5 Ways to Meet B2B Customer Expectations

Simon Eskow B2B articles Leave a Comment

Dealing with B2B customer expectations isn’t what it used to be.

On the one hand, your customers shop and buy much the same way B2C customers do. Research shows, in the first place, they compare prices using online marketplaces. Secondly, customers look for peer recommendations and reviews. And lastly, they expect your websites to provide expertise and trustworthy information.

On the other hand, a lot of B2Bs occupy a pivotal niche in their customers’ supply chains. Consequently, customer service means more than just selling. It’s about collaboration.

Taken as a group, your customers want the best of both worlds. They may want the flexibility inherent in eCommerce to buy as they want to. But they may also need a level of engagement that contact with a good sales rep affords. Thus, it’s helpful to consider different ways to meet B2B customer expectations in an eCommerce age.

Build on Excellent Customer Service

A key distinction separating a good B2B supplier from the pack may be customer service. For manufacturers in particular, meeting B2B customer expectations means developing and maintaining long-term relationships with key buyers. As Information Age writes, this expectation come from a historical B2B reliance on “trusty salespeople to provide recommendations, ensure order accuracy and assist with order logistics.”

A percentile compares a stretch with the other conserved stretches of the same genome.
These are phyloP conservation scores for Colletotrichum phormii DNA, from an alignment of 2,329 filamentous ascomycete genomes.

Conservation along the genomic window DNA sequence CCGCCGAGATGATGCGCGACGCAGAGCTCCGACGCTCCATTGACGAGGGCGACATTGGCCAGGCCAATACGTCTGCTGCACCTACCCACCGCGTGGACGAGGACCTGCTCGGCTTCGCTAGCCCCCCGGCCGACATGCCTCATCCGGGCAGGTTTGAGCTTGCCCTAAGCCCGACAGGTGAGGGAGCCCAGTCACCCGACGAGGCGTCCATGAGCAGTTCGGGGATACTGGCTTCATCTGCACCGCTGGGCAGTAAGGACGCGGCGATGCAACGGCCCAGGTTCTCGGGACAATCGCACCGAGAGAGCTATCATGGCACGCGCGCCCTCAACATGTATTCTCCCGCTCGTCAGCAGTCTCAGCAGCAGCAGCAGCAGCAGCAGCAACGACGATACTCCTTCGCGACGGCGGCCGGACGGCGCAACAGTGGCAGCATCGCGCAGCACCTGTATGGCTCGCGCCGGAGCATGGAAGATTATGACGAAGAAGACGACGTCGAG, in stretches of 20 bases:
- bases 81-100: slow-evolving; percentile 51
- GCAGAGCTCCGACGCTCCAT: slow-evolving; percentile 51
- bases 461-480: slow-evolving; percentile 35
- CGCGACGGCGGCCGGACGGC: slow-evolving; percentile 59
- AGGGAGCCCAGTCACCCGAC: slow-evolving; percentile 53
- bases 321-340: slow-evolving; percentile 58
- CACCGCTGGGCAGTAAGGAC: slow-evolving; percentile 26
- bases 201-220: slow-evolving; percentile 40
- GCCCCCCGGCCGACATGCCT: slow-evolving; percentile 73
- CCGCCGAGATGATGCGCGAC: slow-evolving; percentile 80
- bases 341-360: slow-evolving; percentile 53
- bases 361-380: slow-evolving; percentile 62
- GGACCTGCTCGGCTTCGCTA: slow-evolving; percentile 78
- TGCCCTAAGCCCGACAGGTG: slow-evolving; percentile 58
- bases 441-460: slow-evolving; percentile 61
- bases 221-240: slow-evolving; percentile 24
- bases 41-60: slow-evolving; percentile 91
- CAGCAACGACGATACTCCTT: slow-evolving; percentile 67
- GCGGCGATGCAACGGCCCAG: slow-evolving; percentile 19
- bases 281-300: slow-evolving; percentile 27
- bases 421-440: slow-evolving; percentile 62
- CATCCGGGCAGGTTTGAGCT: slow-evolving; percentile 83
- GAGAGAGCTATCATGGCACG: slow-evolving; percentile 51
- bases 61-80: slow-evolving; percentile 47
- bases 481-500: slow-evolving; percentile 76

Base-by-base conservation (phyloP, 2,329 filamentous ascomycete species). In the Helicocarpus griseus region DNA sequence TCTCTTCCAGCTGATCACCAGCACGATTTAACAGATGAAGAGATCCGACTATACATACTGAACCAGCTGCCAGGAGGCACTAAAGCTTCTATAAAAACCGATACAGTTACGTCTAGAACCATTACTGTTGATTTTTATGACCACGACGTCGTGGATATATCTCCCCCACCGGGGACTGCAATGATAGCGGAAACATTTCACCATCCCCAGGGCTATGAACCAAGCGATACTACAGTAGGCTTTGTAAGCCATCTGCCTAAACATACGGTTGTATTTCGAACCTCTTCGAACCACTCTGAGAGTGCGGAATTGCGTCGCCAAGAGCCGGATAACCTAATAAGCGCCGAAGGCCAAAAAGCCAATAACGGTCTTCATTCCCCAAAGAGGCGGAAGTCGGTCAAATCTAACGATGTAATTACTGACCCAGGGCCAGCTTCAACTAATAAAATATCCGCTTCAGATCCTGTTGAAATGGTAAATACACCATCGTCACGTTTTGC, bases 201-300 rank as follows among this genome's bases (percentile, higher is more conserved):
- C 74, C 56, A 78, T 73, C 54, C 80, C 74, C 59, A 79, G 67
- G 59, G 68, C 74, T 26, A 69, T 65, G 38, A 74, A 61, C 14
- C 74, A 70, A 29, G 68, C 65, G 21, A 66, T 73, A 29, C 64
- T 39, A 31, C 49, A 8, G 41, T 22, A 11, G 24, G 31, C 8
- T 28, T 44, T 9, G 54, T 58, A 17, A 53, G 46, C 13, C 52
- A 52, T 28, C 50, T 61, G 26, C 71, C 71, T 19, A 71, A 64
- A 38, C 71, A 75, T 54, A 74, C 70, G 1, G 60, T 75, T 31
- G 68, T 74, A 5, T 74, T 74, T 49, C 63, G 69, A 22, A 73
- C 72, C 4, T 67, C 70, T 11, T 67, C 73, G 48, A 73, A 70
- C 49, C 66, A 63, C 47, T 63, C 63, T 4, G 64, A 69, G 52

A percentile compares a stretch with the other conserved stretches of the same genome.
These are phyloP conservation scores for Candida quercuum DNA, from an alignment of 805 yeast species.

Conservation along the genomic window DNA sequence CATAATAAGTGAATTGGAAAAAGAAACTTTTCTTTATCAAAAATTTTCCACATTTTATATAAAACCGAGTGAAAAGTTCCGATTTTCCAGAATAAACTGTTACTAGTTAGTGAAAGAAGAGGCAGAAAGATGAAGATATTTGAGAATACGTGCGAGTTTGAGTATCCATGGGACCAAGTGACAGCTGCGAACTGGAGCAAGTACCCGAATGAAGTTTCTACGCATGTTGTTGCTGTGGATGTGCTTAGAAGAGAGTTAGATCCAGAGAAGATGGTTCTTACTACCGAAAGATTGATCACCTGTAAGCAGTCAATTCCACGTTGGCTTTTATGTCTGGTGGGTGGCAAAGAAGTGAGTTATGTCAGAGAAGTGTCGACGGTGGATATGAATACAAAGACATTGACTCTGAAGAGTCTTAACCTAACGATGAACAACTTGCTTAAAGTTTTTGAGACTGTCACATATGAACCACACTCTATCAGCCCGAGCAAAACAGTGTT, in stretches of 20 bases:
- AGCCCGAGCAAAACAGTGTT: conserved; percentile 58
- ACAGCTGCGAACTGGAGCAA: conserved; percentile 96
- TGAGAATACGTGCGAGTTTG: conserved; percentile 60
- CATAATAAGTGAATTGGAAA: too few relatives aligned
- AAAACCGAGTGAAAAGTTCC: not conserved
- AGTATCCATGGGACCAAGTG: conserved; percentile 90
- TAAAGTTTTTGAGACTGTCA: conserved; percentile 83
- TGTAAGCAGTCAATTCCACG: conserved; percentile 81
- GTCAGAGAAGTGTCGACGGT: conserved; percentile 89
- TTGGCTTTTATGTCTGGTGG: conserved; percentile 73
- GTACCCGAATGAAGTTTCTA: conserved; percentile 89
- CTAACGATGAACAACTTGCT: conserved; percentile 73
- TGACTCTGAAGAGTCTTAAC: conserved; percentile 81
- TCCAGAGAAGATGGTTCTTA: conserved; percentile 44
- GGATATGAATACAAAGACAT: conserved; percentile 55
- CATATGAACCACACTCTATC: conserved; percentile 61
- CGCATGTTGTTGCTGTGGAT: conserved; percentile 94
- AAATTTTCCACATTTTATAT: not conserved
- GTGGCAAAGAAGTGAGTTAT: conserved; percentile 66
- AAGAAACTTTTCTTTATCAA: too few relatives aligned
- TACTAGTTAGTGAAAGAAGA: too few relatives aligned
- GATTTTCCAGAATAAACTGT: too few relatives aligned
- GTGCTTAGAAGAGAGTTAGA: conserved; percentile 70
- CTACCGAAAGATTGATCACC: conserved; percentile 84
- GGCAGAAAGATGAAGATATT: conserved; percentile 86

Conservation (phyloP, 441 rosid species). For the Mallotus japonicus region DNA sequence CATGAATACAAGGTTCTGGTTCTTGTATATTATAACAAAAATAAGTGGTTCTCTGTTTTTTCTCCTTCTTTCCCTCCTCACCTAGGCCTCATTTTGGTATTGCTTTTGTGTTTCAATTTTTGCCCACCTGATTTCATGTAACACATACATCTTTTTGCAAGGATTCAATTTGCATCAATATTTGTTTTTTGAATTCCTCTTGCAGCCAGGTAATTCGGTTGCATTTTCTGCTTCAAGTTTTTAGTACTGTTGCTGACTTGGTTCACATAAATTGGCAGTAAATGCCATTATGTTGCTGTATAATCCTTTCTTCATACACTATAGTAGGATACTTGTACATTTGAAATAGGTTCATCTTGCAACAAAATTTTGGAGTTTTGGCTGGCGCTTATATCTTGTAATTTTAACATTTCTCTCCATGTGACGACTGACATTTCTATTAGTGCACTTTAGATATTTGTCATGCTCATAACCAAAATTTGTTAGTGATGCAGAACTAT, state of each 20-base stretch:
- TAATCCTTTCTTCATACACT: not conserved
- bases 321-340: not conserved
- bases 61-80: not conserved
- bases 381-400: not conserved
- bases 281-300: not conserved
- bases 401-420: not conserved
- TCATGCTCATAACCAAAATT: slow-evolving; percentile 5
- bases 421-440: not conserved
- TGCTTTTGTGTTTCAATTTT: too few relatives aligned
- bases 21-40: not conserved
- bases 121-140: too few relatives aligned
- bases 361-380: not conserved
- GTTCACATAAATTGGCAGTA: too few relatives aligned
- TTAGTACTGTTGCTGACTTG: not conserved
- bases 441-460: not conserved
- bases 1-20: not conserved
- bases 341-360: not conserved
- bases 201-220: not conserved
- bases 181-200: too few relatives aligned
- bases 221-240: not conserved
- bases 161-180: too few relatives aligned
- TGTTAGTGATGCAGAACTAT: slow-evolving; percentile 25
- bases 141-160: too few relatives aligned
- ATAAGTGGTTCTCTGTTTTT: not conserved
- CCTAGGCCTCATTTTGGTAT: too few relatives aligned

Meet B2B Customer Expectations Across All Channels

Forrester reported in 2015 that 60% of B2B executives say customers spend more with them overall when there are multiple channel “touch-points”. Clearly, the direction has been to build solid digital channels for customers to research your products and to complete transactions. As a result, B2Bs must allow customers to purchase when, where and how they want in order to build loyalty. This includes building channels across multiple platforms: eCommerce websites, and B2B marketplaces, in addition to traditional sales rep contacts.

Let Your CRM Work For You

Stop using spreadsheets (or Rolodexes, God forbid) for tracking customers. A CRM will go a much longer way to ensure you develop new leads, provide quotes, and otherwise meet B2B customer expectations in a dynamic, omnichannel world. Integrating a good CRM solution with the rest of your supply chain gives you more flexibility to develop sales with confidence.

Outsource to 3PLs When it Makes Sense

The bigger you get the more complex your order fulfillment can become. Third party logistics can enhance your ability to meet B2B customer expectations of speedy, accurate order fulfillment. Research shows that 53% of particular US B2B suppliers use 3PLs to manage aspects of their supply chain, primarily for shipping and warehousing.

Automate As Much as Possible

It’s likely that you will have different kinds of customers. Some will do more business with you than others. And while every sale counts, not every transaction requires the same level of customer service. You should be able to use your business software to streamline and automate management of smaller orders to free up your time to give other customers the attention they need.

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